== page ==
The issues of recruitment and preparation for careers in agricultural sciences overlap. Thus the goal of this project is two-fold: 1) to create awareness and interest at the middle and high school levels for careers in the agricultural sciences, and 2) to prepare students for success in college, leading to a sustainable supply of well-educated agricultural scientists. 


Within agricultural education there is little research examining effective teaching practices regarding the emphasis of STEM content naturally contained within the agriculture curriculum. Therefore, it is critical that researchers explore current teaching practices implemented by exemplary agriscience instructors. Furthermore, it is critical to explore innovative approaches for teaching STEM within agriculture curriculum in a variety of environments, including rural and urban schools. In combination, such efforts will inform a conceptual model of teaching STEM in agriculture which can be leveraged to support agriculture learning and career preparation among a wider population of students. 


Although it is important for agricultural educators to be able to discuss the application of principles from all aspects of STEM, the science and math concepts in the context of agricultural education have garnered the most attention in the literature base because of their direct application to agriculture. Therefore, science and math will be the primary focus of this project. 


Guidance on how STEM education – science education in particular – should be designed has been provided by the recent publication of A Framework for K-12 Science Education (NRC, 2012). In this report, it is recommended that science education be built around three major dimensions: practices, crosscutting concepts, and core ideas. Any model for secondary school agriscience programs that emphasize STEM content must take this framework and the Principles and Standards for School Mathematics (National Council of Teachers of Mathematics, 1998, 2000) into consideration.


 


The National Council of Teachers of Mathematics (NCTM) provides six principles as an outline to ensure school mathematics achieves the goals of developing students’ confidence, mathematical thinking and reasoning, and ability to communicate mathematically (NCTM, 2000).  Students are expected to regularly explore interesting contexts and problems using mathematical concepts.  It is through this exploration, connections with prior knowledge, and experience that students build meaningful connections to mathematical ideas and procedures in authentic situations.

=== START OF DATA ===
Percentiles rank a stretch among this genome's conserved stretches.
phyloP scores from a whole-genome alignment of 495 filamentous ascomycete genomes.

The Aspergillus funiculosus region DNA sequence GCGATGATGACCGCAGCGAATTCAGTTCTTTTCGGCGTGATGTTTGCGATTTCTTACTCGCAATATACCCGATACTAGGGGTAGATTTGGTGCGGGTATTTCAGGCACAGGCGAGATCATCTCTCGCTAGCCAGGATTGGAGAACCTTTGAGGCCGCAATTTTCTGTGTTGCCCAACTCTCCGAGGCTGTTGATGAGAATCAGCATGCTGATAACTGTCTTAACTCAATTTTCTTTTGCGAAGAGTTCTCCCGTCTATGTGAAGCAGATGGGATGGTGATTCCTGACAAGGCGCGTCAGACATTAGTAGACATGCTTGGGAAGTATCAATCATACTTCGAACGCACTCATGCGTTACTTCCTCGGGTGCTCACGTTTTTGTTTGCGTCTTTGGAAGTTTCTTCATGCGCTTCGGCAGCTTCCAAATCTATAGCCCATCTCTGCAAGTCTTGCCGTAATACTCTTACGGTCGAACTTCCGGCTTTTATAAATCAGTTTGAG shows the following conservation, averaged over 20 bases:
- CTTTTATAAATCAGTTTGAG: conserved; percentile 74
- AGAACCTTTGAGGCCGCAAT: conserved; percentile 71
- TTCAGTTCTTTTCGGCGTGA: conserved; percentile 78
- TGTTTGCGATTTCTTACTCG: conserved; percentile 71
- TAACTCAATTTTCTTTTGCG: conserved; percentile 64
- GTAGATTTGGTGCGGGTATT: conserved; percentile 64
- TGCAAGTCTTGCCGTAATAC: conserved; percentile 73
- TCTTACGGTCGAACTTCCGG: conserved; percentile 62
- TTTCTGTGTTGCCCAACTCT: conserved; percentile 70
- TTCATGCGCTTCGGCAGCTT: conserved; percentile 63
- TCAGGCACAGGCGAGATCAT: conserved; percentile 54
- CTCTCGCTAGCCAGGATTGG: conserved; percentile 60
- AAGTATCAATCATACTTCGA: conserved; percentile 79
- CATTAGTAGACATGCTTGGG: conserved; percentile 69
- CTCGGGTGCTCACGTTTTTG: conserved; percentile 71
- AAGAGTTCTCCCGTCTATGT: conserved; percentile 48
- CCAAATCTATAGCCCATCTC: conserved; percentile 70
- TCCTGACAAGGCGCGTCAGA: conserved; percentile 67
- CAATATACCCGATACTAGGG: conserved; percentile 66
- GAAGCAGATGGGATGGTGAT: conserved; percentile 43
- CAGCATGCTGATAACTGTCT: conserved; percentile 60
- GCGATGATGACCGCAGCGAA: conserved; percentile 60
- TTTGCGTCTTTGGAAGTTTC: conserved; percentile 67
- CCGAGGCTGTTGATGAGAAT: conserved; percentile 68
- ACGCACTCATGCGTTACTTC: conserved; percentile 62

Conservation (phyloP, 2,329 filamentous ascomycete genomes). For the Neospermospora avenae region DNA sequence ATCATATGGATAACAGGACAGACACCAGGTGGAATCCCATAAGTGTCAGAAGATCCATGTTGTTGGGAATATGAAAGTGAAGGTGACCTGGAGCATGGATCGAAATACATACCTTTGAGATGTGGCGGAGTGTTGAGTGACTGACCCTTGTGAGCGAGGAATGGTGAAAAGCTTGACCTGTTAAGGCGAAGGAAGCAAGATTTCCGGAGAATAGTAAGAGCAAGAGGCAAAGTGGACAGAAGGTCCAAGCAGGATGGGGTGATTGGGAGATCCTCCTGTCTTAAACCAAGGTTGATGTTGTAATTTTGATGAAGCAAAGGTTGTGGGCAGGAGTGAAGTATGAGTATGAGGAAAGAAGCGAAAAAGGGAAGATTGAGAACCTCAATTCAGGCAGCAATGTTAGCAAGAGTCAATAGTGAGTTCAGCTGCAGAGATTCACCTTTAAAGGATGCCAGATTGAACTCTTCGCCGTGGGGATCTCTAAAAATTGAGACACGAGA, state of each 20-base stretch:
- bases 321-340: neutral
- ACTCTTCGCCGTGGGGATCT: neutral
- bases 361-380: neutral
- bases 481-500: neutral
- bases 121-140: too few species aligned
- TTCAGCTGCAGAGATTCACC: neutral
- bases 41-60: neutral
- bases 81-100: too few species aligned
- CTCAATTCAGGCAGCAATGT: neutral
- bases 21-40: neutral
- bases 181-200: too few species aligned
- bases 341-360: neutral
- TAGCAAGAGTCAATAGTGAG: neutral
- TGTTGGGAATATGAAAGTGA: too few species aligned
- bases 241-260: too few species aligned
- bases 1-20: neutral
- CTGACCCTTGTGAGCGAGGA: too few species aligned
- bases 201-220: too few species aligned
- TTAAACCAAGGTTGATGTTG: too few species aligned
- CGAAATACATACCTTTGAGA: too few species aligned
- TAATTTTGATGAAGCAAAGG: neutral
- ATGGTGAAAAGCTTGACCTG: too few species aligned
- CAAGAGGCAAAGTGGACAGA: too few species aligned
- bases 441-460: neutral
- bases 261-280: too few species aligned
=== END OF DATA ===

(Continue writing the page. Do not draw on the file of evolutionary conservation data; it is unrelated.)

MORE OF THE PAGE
Knowing the importance of preparing teachers to emphasize the science and mathematics of agriculture within a curriculum, it is important to understand what the practices entail. Crawford (2000) conducted a case-study of one high school biology teacher in the Pacific Northwest. This teacher had been noted for his outstanding use of inquiry-based learning when designing lesson plans. The aim of the research was to gain qualitative data that described what made this teacher’s lessons so effective. The results identified six characteristics of the teacher that allowed for successful use of inquiry-based instruction. Those six characteristics were: 1) situating the instruction in authentic problems, 2) grappling with data, 3) fostering collaboration between teachers and students, 4) connecting the students with their community through the lesson, 5) teacher modeling the behaviors of a good scientist, and 6) fostering student ownership in the project and the results.


 


Within agricultural education, Myers and Thompson (2009) conducted a study to determine what teachers needed in order to successfully emphasize STEM concepts in their classrooms. The responses of the National Agriscience Teacher Ambassador Academy participants were categorized as the following: 1) curriculum, 2) professional development, 3) teacher preparation programs, 4) philosophical shift, and 5) collaboration. Teachers in the study desired an agriculture curriculum written to be aligned with state and national standards for science and math along with a national database of lesson plans containing explicit emphasis of STEM concepts made available to teachers. Teachers also desired continuing instruction on how to highlight science and math principles found in the agriculture program. The teachers in the study believed pre-service teachers should be required to take coursework at their university to strengthen their knowledge of such a curriculum. The teachers also reported desiring a shift in philosophy regarding agricultural education. Teachers in the study believed transforming the view of agricultural education would help teachers of all disciplines understand the role agriculture can take in increasing student achievement. The teachers also valued collaboration, and believed team-teaching across disciplines would help to reinforce the importance of agricultural education and make agricultural educators a more valuable part of the education community (Myers & Thompson, 2009).